The American Renaissance Conference held in Tennessee this last weekend was a success, unlike the last two, in which anti-racist fanatics managed to shut down by threats and smears, directed at the management of the hotels involved.
Kathy Shaidle attributes it to fighting back, something she's a great believer in. She writes
Daddy, what made this AmRen Conference different from all other AmRen Conferences?
They’ll see the courageous “anti-racists’” “threat to boycott and demonstrate” and raise them a “conspiracy and tortious interference with contract” lawsuit:
The event began Friday evening with a reception, after which AR editor Jared Taylor gave welcoming remarks. He thanked Comanche activist David Yeagley (see below), plaintiff in a suit against the “anti-fascists” who caused trouble in past conferences, as well as the legal team of Camara & Sibley that has been managing the case.
The suit has already produced one settlement, and its sobering effects on the opposition resulted in a very quiet run up to the conference.[More]
And yes, all honor to Dr. Yeagley for suing the bastards, and his lawyers for helping him. Kathy is quoting the story AmRen Conference Held in Tennessee, by Henry Wolff, American Renaissance, March 19, 2012.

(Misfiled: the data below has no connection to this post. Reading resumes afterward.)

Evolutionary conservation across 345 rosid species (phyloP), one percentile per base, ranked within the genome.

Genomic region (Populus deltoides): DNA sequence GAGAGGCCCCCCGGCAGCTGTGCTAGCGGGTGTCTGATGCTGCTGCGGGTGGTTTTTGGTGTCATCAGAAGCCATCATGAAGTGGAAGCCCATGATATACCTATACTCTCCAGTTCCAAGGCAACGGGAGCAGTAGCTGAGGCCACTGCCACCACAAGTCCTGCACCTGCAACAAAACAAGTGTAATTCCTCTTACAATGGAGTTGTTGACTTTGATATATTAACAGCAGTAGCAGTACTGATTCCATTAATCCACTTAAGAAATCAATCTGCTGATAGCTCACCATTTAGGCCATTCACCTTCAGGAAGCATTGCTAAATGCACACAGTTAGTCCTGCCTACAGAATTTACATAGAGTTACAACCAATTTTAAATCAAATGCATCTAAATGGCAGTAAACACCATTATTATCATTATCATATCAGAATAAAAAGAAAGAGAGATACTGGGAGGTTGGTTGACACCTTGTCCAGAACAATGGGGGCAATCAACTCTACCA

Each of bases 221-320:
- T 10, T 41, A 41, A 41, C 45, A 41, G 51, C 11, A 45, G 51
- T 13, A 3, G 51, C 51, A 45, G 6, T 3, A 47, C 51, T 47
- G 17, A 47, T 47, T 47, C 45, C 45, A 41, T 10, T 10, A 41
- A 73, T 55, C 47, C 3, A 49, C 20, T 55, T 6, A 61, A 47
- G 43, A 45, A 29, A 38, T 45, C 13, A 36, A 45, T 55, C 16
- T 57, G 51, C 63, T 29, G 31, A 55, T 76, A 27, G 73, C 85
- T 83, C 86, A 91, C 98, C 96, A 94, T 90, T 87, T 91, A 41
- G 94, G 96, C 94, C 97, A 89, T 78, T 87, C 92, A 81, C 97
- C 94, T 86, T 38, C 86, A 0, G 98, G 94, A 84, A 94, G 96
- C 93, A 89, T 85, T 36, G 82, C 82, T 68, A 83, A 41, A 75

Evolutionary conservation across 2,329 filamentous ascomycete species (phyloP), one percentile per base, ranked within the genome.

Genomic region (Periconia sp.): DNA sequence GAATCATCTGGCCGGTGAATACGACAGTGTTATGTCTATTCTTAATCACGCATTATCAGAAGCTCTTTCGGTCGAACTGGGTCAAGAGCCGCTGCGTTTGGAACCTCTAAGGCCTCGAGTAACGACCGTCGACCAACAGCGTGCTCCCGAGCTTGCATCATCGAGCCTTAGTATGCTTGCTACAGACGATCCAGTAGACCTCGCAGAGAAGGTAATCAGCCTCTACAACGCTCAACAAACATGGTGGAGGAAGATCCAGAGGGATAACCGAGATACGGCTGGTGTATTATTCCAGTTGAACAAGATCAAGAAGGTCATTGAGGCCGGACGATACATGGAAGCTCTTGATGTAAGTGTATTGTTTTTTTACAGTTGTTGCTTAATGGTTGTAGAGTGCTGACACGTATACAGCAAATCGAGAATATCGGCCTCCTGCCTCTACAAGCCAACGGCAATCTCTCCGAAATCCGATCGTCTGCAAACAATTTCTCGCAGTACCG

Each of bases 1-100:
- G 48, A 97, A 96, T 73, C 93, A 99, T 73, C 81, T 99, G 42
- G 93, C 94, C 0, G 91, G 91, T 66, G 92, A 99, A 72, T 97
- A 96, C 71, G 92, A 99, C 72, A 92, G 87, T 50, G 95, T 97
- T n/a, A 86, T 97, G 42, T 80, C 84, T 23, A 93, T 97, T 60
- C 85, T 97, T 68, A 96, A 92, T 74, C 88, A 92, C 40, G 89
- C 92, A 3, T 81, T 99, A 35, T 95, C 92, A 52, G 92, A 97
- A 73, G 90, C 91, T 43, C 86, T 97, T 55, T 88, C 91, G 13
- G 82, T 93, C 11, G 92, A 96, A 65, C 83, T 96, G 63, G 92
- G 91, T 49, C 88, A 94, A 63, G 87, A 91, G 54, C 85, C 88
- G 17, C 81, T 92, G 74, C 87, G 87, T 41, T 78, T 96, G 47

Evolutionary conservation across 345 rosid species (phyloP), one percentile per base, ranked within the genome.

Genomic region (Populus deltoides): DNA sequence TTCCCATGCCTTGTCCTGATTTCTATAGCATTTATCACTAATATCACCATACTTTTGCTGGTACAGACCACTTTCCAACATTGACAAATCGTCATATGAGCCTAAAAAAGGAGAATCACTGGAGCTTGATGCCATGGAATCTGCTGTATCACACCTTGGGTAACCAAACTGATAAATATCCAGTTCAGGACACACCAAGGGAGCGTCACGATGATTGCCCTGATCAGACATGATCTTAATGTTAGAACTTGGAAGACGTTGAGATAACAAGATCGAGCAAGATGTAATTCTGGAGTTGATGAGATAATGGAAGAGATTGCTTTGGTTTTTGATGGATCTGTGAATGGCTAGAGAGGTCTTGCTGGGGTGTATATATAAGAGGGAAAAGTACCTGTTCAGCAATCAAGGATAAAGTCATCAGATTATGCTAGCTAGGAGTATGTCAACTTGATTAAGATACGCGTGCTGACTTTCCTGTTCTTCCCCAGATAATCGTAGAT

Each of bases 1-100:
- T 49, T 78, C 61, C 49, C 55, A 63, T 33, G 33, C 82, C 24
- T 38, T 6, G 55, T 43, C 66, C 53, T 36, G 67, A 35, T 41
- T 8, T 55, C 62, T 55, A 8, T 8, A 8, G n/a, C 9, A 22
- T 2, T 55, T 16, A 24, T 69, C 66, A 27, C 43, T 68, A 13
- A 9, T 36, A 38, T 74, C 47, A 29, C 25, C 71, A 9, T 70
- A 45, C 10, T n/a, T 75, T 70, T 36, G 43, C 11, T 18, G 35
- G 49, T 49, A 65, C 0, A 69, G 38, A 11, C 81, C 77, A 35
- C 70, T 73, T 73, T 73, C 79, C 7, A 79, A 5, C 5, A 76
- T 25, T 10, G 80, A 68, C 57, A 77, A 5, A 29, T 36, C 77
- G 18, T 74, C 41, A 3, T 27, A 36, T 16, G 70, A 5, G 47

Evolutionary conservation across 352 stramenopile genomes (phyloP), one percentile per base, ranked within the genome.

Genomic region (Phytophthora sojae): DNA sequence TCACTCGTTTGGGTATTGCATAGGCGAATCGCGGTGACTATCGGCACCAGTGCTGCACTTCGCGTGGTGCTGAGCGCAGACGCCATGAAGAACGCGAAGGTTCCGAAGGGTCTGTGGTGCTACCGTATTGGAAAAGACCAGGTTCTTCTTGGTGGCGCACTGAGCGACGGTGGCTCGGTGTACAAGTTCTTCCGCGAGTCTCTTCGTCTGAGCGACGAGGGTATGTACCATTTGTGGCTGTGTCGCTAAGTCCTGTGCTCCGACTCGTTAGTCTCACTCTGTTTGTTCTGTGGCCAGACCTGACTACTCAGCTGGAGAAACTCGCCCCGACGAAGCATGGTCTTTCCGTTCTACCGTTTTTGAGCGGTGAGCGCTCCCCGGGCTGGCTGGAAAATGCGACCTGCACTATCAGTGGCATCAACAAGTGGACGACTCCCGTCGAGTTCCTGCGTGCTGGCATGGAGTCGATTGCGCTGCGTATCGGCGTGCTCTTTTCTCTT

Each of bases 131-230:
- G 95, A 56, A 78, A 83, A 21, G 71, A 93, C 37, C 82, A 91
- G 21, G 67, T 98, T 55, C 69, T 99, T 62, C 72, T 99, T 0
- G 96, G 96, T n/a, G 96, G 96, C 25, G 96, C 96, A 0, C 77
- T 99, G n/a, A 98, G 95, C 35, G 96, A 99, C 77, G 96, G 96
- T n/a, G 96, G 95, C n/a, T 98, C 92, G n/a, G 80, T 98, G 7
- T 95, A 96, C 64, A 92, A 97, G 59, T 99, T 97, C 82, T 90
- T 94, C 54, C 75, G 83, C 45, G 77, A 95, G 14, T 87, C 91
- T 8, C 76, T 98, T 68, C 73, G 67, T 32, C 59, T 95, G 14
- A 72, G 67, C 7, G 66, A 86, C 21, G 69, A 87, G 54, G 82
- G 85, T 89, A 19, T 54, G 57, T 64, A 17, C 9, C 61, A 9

Another reason is that the conference was located in a state park in Tennessee, which is in America. Previous conferences have been held, or prevented from being held, in the DC area, which within walking, bicycling and public transit range of the loony protest left.
This years conference location was not within protester walking distance of anywhere. (Protesters are extremely lazy.)
"The 2012 American Renaissance conference was held over the weekend in a beautiful state park in Tennessee. The audience of 150 was below the 250 who attended in the days before the partisans of “tolerance” disturbed the meetings in 2010 and 2011, but it was an inspiring beginning to the process of rebuilding. The event proceeded smoothly, with the complete cooperation of the state authorities and without a demonstrator in sight. A couple of lonely scruffies were reportedly waving placards out of sight at the entrance to the park—perhaps a mile away from the conference site. The beauty of the park—woods, lakes, trails, and lovely views from all the rooms—as well as the Southern hospitality of the staff won high praise from attendees.
Another point is that the facility they rented was a State Park, not subject to commercial boycott pressures.
A previous conference in Charlotte, NC, was shut down with the assistance of Charlotte Mayor Pro Tem Patrick Cannon:
The State Parks of Tennessee are ultimately under the authority of Governor Bill Haslam:
I'm not suggesting that Governor Haslam has even heard that there was a conference, or would have approved of it.
But for demographic reasons, cities seem to be governed by people who look like Cannon, and states by people who look like Haslam.
Steve Sailer could explain why.